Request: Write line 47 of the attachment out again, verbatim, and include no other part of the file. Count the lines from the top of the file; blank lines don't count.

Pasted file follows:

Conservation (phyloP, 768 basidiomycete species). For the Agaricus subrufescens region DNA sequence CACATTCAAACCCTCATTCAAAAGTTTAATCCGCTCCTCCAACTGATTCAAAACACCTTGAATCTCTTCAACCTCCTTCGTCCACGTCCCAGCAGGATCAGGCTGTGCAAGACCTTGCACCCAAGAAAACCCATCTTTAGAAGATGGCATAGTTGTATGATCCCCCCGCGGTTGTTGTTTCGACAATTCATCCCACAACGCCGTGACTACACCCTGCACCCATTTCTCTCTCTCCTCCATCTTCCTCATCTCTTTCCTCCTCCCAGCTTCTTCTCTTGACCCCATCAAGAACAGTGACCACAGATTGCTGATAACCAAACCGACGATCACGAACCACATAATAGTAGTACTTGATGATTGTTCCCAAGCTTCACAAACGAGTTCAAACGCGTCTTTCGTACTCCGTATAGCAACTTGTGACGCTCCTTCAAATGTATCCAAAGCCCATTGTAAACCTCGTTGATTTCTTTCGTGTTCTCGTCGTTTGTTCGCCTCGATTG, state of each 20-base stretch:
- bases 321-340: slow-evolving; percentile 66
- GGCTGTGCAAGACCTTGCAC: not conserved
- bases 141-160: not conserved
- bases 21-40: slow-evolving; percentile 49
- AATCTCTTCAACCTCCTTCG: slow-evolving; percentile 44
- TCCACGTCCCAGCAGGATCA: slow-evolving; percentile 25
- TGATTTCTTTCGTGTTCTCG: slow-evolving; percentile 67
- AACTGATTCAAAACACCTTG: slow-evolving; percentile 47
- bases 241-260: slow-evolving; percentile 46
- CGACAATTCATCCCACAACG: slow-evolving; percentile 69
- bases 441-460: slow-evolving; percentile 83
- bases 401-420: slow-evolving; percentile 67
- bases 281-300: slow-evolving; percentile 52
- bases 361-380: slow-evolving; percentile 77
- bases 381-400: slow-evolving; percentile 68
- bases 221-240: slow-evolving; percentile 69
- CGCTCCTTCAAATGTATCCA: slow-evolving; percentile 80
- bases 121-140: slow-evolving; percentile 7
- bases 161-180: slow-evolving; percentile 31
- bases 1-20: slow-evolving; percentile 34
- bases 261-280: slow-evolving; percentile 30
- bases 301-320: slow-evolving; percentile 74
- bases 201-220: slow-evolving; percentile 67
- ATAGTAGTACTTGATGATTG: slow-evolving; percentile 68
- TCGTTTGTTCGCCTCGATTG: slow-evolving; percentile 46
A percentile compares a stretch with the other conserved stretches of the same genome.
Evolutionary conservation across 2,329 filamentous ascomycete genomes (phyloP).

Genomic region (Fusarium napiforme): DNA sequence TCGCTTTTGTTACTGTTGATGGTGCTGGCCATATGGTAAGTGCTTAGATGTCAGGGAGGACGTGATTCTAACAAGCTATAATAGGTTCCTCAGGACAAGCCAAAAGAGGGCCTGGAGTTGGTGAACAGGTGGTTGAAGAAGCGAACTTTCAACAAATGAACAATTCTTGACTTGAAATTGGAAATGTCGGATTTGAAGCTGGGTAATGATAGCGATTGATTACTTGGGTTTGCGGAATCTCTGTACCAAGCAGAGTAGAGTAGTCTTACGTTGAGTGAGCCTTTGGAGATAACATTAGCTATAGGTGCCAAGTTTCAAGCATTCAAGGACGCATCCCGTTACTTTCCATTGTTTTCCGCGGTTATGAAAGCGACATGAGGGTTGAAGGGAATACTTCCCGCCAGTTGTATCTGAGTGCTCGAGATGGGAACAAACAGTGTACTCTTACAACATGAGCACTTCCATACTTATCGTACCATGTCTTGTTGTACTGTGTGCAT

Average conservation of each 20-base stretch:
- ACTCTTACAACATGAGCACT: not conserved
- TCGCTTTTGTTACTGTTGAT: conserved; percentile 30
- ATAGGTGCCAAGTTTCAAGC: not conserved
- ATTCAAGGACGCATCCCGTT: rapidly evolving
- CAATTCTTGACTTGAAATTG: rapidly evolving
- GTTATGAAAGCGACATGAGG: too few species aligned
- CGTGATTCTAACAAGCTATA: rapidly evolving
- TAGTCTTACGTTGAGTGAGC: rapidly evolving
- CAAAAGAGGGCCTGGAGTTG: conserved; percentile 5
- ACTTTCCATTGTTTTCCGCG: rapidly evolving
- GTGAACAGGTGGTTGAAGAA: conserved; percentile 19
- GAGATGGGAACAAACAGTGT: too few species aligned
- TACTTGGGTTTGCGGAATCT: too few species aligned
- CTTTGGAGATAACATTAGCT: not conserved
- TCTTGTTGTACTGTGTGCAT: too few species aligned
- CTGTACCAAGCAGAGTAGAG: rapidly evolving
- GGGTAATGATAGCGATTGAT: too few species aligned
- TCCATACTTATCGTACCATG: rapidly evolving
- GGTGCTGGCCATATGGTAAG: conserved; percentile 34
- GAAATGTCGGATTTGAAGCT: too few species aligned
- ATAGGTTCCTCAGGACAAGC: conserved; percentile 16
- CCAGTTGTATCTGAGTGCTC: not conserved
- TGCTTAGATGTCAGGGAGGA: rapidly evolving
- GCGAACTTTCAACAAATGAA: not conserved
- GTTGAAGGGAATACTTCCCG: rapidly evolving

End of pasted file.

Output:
- GGGTAATGATAGCGATTGAT: too few species aligned